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Barbara Warren, a teacher at John Morse, a public school near Sacramento, says that two years after Waldorf methods were introduced in her fourth-grade class of mostly minority children, the number of students who read at grade level doubled, rising from 45 to 85 percent. They became incredible listeners. Child psychologist David Elkind cites evidence that late readers ultimately fare better at reading and other subjects than early readers.
According to Lucy Calkins, a reading specialist at the Teachers College of Columbia University , in most public schools the students who start reading later tend to do worse. Calkins also says that Waldorf students might also benefit slightly if they started earlier, but stated that she "would not necessarily be worried in a Waldorf school. Oppenheimer also cautions "the system isn't fail-safe," noting that faith in the Waldorf system for reading instruction can lead teachers to overlook genuine learning disabilities including dyslexia , in some students.
Rudolf Steiner the founder of Waldorf education suggested that children's spirits benefited from being tempered in the fires of a good inflammation. In response, The European Council of Waldorf Schools, representing of the Waldorf schools world wide,  has stated unequivocally that opposition to immunisation per se — or resistance to national strategies for childhood immunisation in general — forms no part of the goals of Waldorf education. It also stated that a matter such as whether or not to inoculate a child against communicable disease should be a matter for parental choice, and that insofar as schools have any role to play in these matters, it is in making available a range of balanced information both from the appropriate national agencies and from qualified health professionals with expertise in the field.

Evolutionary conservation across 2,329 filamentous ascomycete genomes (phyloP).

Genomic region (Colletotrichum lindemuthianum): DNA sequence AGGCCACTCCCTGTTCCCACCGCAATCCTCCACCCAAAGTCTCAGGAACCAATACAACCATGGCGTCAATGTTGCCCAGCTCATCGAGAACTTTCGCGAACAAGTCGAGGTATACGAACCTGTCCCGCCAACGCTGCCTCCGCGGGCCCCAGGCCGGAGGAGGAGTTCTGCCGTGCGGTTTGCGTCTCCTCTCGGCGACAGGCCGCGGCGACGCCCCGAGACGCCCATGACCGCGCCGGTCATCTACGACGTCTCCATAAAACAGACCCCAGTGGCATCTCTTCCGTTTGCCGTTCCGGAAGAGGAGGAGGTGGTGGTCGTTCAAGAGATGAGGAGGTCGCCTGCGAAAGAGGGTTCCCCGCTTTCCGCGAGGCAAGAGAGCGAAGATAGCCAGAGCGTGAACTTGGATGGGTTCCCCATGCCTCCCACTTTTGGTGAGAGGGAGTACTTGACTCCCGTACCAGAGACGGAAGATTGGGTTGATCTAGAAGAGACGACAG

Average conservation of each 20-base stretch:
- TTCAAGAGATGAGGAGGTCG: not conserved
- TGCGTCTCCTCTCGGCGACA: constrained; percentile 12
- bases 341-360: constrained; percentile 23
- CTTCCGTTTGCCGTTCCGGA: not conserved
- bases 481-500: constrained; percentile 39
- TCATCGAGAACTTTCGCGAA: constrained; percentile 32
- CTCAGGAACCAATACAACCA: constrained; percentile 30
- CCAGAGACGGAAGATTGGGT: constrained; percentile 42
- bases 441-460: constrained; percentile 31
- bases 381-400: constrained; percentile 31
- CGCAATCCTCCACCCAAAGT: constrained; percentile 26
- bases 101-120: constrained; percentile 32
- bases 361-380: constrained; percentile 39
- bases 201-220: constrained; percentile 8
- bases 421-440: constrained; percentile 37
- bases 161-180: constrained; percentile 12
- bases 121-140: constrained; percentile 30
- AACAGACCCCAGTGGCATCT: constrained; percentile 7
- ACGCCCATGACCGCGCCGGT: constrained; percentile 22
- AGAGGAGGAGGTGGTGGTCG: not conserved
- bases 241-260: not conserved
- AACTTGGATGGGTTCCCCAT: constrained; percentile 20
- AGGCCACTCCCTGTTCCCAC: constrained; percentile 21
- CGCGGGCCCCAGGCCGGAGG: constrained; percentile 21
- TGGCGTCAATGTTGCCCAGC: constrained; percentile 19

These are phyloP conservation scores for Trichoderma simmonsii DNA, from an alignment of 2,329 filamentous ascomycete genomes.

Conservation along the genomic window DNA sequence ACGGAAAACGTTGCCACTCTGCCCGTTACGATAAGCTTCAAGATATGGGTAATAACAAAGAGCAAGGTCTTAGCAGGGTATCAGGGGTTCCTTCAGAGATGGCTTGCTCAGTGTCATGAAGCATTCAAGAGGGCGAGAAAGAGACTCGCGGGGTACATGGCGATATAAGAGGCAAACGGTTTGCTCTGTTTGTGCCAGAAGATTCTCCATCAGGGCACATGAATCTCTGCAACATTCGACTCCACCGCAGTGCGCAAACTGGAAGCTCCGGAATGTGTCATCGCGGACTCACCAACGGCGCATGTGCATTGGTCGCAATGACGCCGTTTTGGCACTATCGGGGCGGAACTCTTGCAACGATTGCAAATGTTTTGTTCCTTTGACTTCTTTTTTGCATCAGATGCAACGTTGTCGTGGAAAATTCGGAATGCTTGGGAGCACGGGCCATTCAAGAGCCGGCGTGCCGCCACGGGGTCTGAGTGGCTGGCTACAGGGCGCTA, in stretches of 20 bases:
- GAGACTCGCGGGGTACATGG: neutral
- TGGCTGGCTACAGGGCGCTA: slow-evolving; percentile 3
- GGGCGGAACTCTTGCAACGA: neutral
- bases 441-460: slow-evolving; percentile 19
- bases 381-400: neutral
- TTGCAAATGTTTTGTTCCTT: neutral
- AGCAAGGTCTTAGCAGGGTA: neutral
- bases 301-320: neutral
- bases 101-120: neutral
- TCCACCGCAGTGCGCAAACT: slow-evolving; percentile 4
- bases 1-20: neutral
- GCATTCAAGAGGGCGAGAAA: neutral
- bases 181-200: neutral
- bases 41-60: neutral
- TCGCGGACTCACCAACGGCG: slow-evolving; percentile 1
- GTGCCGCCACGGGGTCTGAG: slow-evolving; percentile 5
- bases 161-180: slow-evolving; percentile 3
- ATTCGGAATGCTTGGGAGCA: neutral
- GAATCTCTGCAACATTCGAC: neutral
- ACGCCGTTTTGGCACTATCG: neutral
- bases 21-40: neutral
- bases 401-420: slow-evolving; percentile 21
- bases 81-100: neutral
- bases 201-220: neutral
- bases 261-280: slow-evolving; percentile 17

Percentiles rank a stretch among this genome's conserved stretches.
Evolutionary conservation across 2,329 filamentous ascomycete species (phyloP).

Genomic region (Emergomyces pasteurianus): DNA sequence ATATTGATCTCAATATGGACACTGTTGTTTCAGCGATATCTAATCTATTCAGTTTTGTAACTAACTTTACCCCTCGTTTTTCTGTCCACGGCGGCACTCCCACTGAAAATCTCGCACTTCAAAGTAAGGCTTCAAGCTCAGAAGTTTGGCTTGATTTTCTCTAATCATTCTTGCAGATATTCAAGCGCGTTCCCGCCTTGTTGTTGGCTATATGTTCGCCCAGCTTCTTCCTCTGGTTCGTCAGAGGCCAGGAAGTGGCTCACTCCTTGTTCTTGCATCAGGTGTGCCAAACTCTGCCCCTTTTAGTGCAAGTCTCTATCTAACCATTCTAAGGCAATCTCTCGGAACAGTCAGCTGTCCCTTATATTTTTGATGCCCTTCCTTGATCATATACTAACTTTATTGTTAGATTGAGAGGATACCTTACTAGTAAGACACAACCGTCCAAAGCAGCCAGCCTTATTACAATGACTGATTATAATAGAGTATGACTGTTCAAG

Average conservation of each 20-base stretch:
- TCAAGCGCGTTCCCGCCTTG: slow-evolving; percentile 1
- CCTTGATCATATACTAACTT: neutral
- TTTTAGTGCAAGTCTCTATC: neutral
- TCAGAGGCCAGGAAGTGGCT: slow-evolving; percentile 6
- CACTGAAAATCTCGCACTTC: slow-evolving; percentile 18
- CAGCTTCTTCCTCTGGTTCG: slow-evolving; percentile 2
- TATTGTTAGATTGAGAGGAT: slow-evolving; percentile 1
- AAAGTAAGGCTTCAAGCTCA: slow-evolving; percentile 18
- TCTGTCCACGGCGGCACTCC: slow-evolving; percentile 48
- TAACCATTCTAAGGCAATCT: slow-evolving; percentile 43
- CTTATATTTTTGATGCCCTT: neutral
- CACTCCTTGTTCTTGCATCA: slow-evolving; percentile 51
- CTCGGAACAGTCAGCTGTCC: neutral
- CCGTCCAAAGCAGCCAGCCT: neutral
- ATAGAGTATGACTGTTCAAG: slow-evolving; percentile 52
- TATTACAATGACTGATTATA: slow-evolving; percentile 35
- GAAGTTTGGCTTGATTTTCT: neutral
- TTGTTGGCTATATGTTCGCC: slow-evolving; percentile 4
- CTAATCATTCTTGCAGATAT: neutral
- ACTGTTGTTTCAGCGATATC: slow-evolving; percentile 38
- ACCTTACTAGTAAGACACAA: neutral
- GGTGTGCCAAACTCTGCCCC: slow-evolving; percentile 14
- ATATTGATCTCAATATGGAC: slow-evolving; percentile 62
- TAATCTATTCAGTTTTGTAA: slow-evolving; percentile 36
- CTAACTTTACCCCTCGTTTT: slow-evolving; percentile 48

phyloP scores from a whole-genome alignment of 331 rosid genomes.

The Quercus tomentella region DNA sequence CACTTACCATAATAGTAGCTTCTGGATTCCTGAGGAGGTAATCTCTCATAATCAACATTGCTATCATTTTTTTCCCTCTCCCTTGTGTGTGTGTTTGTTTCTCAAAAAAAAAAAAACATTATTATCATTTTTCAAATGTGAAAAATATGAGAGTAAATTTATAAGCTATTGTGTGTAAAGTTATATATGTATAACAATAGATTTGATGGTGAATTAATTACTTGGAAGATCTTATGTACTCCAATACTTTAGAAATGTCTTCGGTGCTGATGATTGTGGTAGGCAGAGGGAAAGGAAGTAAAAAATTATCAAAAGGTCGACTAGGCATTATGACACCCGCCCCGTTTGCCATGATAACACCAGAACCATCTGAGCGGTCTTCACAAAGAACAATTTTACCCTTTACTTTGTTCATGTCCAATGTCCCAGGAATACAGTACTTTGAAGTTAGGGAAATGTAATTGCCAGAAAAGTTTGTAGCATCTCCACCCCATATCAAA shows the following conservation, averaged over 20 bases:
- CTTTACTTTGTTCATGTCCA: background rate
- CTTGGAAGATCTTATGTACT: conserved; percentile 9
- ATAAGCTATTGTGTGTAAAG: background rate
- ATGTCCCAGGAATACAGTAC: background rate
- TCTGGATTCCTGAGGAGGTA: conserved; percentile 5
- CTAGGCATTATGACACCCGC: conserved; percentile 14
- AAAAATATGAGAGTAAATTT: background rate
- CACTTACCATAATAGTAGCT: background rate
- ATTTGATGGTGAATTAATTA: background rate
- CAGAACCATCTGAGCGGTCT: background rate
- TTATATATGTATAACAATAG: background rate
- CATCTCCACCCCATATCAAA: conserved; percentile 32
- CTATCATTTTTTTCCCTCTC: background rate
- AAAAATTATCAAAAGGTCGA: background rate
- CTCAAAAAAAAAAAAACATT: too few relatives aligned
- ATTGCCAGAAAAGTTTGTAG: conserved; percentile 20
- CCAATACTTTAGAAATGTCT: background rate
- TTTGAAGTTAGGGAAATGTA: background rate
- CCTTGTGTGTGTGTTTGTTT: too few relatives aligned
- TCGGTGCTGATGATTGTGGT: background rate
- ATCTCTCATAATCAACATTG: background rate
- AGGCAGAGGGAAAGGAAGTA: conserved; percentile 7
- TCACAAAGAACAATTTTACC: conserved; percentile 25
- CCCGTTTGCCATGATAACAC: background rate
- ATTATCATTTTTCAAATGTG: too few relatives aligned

In a lawsuit was filed in California by a small group, PLANS , against two government school districts which employed Waldorf methods in two of their schools. PLANS argued that publicly-financed Waldorf methods schools violated the principle of the separation of church and state in the establishment clause of the First Amendment to the United States Constitution.
The group also protested at other government schools in California, claiming the Waldorf training and methods were rooted in a New Age , cult-like religion. The judgment followed 30 minutes of attorney questioning during which PLANS told the trial judge that it could present no witnesses qualified to testify in the case who met the requirements of prior evidence rulings. PLANS appealed the outcome in Publicly-funded Steiner schools in Victoria , Australia were challenged by parents and religious experts over concerns that the schools derive from a spiritual system, anthroposophy ; parents and administrators of the school, as well as Victorian Department of Education authorities, presented divergent views as to whether spiritual or religious dimensions influence pedagogical practice.
If present, these would contravene the secular basis of the public education system. A number of State-run schools in Victoria run "Steiner-influenced" programs in parallel with standard curricula. Possibly the first was at East Bentleigh Primary school, which commenced the program in Controversy has arisen at a school in Footscray that introduced a Steiner program in , despite concerns raised in by two curriculum officers from the Victorian Department of Education.
These officials judged several aspects of the Steiner approach, such as reading instruction and the ban on computers and multimedia in primary school, to be inconsistent with or contradictory to the government curriculum and educational policies. There are currently 10 Steiner programs operating in government-run schools in Australia. There were also aspects of mainstream practice which, the researchers recommended, could inform good practice in Waldorf schools:.
An Australian study comparing the academic performance of students at university level found that students who had been at Waldorf schools significantly outperformed their peers from non-Waldorf schools in both the humanities and the sciences.